Philadelphia, PA, lawyer Bruce Chasan, who is suing the founder of a fast-growing litigation boutique over a purported fee-sharing settlement, is arguing that the boutique backed out of the settlement so it could fund other cases against video game makers.
In a memo filed in February in Chasan v. Pierce, 2:2018cv05399 (E.D.Pa.), Chasan argued that the ex-client in question, former pro footballer and wrestler Lenwood Hamilton, did not need to sign off on his agreement with litigator John Pierce of Pierce Bainbridge Beck Price & Hecht for a previously discussed $160,000 settlement to be binding. Chasan alleged in the memo filing that Pierce derailed the settlement so his firm could fund other cases.
“So it appears that the $160,000 set aside for the settlement with plaintiffs in September 2018 is instead being used by PBBPH Law as seed money to pay numerous 20-something video game players to launch and accelerate a cottage industry of multiple lawsuits against the video game industry,” Chasan’s filing said.
Pierce Bainbridge, reached for comment, said in a statement that it will continue to oppose Chasan’s claims. “Mr. Chasan all but admits in his opposition that the parties were still in the midst of negotiating a settlement and never executed an enforceable agreement. Mr. Chasan’s speculation about Pierce Bainbridge and its motives is nothing but a red herring, and his brief betrays that his personal greed trumps his relationships with clients and former clients,” the statement said.
Chasan argued that Pierce and his firm agreed to pay the settlement amount by presenting a draft agreement in October. “In effect, Pierce and PBBPH Law expressly exhibited an intent to be bound even if Hamilton did not agree to release the Chasan parties,” Chasan’s memo said.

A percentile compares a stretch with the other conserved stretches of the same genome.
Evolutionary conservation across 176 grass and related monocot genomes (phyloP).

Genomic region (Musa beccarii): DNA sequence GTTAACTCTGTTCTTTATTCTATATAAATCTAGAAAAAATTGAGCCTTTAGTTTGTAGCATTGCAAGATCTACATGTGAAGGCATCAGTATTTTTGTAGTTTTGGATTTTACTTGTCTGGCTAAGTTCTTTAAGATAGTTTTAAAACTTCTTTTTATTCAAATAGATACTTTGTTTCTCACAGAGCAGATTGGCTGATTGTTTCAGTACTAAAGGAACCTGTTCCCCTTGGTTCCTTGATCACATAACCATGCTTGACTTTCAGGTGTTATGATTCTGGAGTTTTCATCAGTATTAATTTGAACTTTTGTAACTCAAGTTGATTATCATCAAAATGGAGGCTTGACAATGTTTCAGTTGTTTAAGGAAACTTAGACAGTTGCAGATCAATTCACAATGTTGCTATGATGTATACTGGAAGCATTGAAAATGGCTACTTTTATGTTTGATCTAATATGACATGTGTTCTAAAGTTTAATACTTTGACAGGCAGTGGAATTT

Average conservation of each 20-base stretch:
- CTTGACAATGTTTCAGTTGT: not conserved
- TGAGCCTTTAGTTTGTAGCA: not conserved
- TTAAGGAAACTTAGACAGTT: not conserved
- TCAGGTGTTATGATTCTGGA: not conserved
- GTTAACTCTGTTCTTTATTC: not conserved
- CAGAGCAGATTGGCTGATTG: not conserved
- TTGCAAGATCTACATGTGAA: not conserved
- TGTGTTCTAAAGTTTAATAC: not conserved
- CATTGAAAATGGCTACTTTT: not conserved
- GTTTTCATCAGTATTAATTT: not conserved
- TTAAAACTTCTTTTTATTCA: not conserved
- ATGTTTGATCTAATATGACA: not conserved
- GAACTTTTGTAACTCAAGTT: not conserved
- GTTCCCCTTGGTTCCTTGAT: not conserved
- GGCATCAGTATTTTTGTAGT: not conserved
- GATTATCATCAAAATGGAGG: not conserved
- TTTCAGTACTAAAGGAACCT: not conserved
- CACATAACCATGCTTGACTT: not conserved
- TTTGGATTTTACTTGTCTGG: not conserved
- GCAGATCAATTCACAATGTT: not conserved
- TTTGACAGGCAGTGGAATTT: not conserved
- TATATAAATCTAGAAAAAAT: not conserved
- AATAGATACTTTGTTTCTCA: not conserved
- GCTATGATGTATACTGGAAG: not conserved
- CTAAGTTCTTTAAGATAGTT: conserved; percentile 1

Chasan represented Hamilton beginning in late 2016, and jointly represented him with Pierce for a short time last year, until Hamilton terminated Chasan from the case. According to Chasan, Pierce was first introduced to the case because Chasan was seeking third-party funding sources for the litigation. In the ongoing case, Hamilton is suing Epic Games, Lester Speight and Microsoft, alleging that his likeness and voice were used in the video game Gears of War. Hamilton v. Speight, 2:2017cv00169 (E.D.Pa.).
According to Chasan’s complaint, his representation of Hamilton was intended to be on a contingent fee basis, except that Hamilton would be required to pay Chasan $450 per hour if he terminated the representation before the underlying litigation resolved. Based on that amount, Chasan emailed Pierce after being terminated from the case to request $320,000 in fees. After negotiating for several months, Chasan has alleged, he and Pierce agreed to a $160,000 settlement.
In his motion to dismiss, Pierce acknowledged that his firm engaged in settlement negotiations with Chasan for seven months, but contends they never reached an enforceable settlement agreement.
In his memo opposing the motion to dismiss, Chasan cited a Sept. 15 email from Pierce that said in regard to the $160,000 amount: “Carolynn/Jim, please work with Bruce to wrap this up swiftly.”
“This outward assurance by Pierce was a reaffirmation that a contract had been made,” Chasan’s memo said. After that, on Sept. 20 Jim Bainbridge emailed Chasan suggestions for the settlement agreement and Chasan replied that he was fine with those changes.
A sticking point in the settlement discussions, according to court filings, was Hamilton’s refusal to release Chasan from claims. In his opposition memo, Chasan said in a footnote that Hamilton was not intended to be a party in the suit he contemplated filing against Pierce and his firm last year. Chasan contends in his memo that he considered Hamilton’s potential claims against him to be meritless and he was willing to go ahead with the $160,000 settlement.
“The condition for Hamilton’s consent seems to be a unilateral invention of Pierce to provide himself and PBBPH Law an escape hatch in the event they had a change of mind,” Chasan’s filing alleged.
The views expressed in the article are those of the authors and not necessarily the views of their clients or other attorneys in their firm.